Before hitting the road for your vacations this year, you can take several simple precautions to keep your family safe and save money at the pump. Extreme heat and long drives can be tough on cars. Cracked hoses, leaky radiators, under inflated tires and dirty filters can significantly lower your fuel efficiency, or worse, lead to a total breakdown.
Here are 5 tips to get your vehicle read for your next trip.
Tires are one of the most overlooked parts of a car. Truth is that an under-inflated, over-inflated, worn down or misaligned tire can be extremely dangerous, particularly in hot summer weather. Tire pressure changes with the rising temperatures — approximately one to two PSI (pounds per square inch) for every 10-degree increase in outside air temperature
. Use the penny trick to see if you still have enough tread on your tires. Stick a penny in the tread, and if Lincoln’s head disappears, your good.
Oil is the lifeblood of your car. It keeps hardworking engine parts running clean, smooth and cool. Most owner’s manuals suggest that you change your oil and oil filter every 7,500 miles (12,070 kilometers). Oil change specialists suggest every 3,000 miles (4,828 kilometers) or three months. The fact is, most of us do a lot of heavy driving during the summer when an engine is more likely to overheat. So at least check your oil before you head out on that road trip with the family.
Hoses and Belts:
Check hoses for cracks, leaks and loose connections. Hoses should be firm, never soft and malleable. Hoses suffer from a slow deterioration process called electrochemical degradation (ECD) that eats away at rubber hose material from the inside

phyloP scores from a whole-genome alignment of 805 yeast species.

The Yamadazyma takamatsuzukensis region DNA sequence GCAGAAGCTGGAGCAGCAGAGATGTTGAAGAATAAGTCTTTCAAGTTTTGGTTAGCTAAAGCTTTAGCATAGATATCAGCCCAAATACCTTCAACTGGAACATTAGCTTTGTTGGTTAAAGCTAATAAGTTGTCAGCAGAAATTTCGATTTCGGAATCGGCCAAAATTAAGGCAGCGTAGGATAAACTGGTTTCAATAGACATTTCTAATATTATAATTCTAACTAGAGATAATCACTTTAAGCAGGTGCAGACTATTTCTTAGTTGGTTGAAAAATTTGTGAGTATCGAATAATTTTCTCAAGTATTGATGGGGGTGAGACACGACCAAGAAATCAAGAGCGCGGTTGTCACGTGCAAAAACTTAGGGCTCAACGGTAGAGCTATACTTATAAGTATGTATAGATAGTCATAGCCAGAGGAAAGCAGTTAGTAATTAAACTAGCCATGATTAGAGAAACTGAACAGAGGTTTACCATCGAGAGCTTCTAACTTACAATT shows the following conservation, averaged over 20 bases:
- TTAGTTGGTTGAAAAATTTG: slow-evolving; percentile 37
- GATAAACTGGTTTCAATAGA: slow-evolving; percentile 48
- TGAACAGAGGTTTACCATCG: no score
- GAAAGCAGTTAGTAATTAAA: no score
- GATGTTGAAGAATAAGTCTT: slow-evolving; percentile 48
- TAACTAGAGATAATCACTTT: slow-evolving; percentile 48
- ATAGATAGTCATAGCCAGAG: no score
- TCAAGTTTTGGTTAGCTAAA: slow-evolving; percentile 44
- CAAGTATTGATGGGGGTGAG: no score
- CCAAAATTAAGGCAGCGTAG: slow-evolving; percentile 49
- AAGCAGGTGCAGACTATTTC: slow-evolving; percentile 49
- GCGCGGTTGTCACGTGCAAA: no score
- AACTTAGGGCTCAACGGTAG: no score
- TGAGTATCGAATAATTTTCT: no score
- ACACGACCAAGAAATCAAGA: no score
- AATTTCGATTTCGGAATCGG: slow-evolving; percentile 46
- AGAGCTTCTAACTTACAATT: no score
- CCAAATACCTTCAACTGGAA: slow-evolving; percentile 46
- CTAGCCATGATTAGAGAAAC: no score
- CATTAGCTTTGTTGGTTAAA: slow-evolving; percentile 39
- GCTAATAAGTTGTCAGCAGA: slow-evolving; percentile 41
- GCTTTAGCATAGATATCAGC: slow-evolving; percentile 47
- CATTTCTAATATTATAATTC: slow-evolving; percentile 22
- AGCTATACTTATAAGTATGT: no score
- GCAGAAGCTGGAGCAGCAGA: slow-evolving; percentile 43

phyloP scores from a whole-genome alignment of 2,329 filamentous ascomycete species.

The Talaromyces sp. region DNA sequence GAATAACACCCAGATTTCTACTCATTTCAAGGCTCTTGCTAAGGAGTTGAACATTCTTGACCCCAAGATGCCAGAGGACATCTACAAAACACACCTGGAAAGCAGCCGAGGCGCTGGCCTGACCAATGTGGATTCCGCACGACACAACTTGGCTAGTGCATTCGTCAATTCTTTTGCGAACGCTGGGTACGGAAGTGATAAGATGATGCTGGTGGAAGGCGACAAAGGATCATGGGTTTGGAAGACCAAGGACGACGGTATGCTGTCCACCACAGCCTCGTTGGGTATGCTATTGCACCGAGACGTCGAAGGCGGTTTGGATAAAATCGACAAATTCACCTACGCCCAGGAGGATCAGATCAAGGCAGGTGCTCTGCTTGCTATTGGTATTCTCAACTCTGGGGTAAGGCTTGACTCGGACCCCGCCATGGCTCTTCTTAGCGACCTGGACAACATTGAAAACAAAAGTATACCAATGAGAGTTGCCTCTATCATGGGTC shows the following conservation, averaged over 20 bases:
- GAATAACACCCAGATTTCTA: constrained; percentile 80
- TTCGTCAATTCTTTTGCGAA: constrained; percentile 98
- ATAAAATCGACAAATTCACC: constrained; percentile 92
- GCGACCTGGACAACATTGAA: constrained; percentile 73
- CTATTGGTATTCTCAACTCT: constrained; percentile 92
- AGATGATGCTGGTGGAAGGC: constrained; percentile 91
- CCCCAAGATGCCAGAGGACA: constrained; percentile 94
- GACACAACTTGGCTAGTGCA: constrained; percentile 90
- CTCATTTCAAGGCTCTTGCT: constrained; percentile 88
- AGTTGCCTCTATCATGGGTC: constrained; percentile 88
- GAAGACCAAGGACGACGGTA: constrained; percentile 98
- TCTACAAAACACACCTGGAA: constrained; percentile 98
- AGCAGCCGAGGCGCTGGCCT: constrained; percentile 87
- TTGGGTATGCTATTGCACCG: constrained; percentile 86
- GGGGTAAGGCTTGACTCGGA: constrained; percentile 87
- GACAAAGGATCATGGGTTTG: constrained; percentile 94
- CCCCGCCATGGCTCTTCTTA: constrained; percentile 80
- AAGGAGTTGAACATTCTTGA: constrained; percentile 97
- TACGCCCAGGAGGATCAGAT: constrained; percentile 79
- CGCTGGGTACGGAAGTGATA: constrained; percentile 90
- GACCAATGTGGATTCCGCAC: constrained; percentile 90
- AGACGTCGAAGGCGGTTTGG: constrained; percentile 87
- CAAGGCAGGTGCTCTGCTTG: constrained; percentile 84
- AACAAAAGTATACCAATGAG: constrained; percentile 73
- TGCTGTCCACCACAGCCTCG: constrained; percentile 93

. The most vulnerable parts of the hose are those nearest to clamps where the hose connects to the radiator or the engine.
Belts can also be visually checked for cracks and damage. Take note if the belt looks excessively slick or smooth. Remove the belt to make sure that the material hasn’t started separating into different layers. Experts say the risk of belt failure rises dramatically after 36,000 miles
Over the winter, your car’s air filter can get clogged with salt and other thick debris. A clogged air filter can really lower your fuel efficiency. Replacing a dirty or clogged air filter can improve gas mileage by as much as 10 percent. The recommended interval is every 12,000 miles (19,312 kilometers), but that can be affected by the particular road and air conditions in which you drive.
Winter can be tough on windshield wipers. Ice, snow, salt and extreme temperatures make cracks and tears in the rubber that lower the effectiveness of the wipers. If your wipers are leaving visible streaks or take several passes to clear away light rain, they need to be replaced.
Use these vehicle maintenance tips to help keep your car safe and make your next vacation an enjoyable one.
Source info: http://www.howstuffworks.com/
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